Visualization Comes of Age

Jerry Finn Vision&Values

A fair part of our activities to transform data into knowledge involves visualizing large amount of data and communicate the results in interfaces and stories. At BBVA we also advocate for best practices in data visualizations and train data scientists to improve their skills (see for instance our Introduction to Data Visualization and to Human Perception in Data Visualization). Here is a description of where our heart is with this practice.

Let’s Start With A Little History

In 1854 in the Soho district of London a Cholera outbreak was raging that would eventually kill 616 people. John Snow knew something that went against the conventional wisdom of the time, so to convince others he used not only data in its raw format but also a convincing visualization of that data. At that time it was accepted that cholera was caused by bad air or miasma, but Dr. Snow suspected the infection spread in the water. Unfortunately for him he could not prove a causation since germ theory would not be proposed by Louis Pasteur for some years to come. But he could establish a correlation and clearly demonstrate it. Dr. Snow used a dot map, what would become to be known as a Voronoi diagram, to trace the source of the infection to a pump on Broad Street. He placed dots over a street map of the infected area and saw a clear pattern of clusters around the pump in question. He then carefully documented that exceptions around the cluster had other sources of water. The city did disable the pump, but still would not accept his theory. One critic, Reverend Henry Whitehead, tried to disprove Snow’s theory, but was persuaded by his maps, and helped establish the root cause of the illness. John Snow’s maps are now a rather famous example of how visualization contributed to the field of epidemiology.

Original map by John Snow showing the clusters of cholera cases in the London epidemic of 1854, drawn and lithographed by Charles Cheffins.

Original map by John Snow showing the clusters of cholera cases in the London epidemic of 1854, drawn and lithographed by Charles Cheffins.

Today visualizations, both good and bad, are ubiquitous. New companies like Tableau, Spotfire, Pentaho, Qlik, Quadrigram and CartoDB are offering tools or services beyond traditional business intelligence. It would be impossible to say if we are in a bubble with regards to visualization companies, but it is certain that some sort of Big Visualization is a necessary consequence of Big Data.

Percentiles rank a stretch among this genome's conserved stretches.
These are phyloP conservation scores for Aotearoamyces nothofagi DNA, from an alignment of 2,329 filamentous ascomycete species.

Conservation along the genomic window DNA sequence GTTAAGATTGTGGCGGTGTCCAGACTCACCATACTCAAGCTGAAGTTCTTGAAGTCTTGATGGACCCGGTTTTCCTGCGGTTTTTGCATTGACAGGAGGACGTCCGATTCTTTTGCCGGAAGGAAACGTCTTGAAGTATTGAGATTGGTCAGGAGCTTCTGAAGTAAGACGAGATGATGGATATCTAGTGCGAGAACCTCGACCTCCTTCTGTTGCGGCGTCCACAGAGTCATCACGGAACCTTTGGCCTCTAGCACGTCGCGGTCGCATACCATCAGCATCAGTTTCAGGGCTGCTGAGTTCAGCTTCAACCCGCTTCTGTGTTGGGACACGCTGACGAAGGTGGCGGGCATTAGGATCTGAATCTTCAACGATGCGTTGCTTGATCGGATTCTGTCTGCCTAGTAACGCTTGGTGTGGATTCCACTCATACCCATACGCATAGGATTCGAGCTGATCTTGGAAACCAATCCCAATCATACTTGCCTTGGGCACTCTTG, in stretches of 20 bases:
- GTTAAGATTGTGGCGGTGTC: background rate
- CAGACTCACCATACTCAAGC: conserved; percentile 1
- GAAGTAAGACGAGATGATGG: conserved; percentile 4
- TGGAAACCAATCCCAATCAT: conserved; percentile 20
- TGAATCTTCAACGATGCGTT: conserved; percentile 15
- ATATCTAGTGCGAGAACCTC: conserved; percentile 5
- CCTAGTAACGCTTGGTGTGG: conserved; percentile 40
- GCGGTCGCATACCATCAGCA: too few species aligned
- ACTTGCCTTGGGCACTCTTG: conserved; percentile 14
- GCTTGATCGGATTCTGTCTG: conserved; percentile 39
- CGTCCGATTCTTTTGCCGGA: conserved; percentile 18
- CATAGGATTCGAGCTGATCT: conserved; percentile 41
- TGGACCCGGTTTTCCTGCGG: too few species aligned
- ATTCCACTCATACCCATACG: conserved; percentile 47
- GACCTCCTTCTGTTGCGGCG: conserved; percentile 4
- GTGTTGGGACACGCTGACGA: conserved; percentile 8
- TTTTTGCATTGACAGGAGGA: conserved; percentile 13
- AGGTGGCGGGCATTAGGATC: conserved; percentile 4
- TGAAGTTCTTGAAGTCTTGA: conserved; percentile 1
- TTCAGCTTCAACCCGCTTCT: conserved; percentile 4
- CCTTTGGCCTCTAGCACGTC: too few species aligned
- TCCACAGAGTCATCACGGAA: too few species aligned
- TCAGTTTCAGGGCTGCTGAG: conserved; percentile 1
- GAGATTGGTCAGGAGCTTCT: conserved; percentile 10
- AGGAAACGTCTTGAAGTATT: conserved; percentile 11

Visualization Becomes a Discipline

The practice of Visualization became much more systematized in 1983 when Edward Tufte published his landmark book The Visual Display of Quantitative Information where he expanded on the objectives of useful graphics. The onset of Big Data shifted more importance to two of those objectives. One was to make large data sets coherent. It’s doubtful in 1983 Professor Tufte could have imagined the size of the datasets we are working with, considering smartphones and the internet are leaving a digital footprint of our every move. But one consequence is that it is harder than ever to separate the signal from the noise.  The other objective with increased importance is to “reveal the data at several levels of detail”. In 1983, if you were alive, you were probably consuming visualization in the form of static charts in newspapers and magazines. Today it’s a whole new ballgame. On web sites or smartphones, graphics are expected be interactive if not animated. Tufte’s principle of “data at several levels” takes on a new meaning as users demand a drill-down capability to explore data at more detail with a click of the mouse or swipe on the phone. For this to happen the old HTML documents had to be augmented with newer technologies such as Data Driven Documents (D3.js) via JavaScript that can dynamically change the document as the data changes. The topic even sparks debate on what deserves to be called visualization. Some would argue that charts of the previous generation is not visualization and only the new more interactive tools deserve this name. They hold that if a chart is a word, then visualization is a phrase.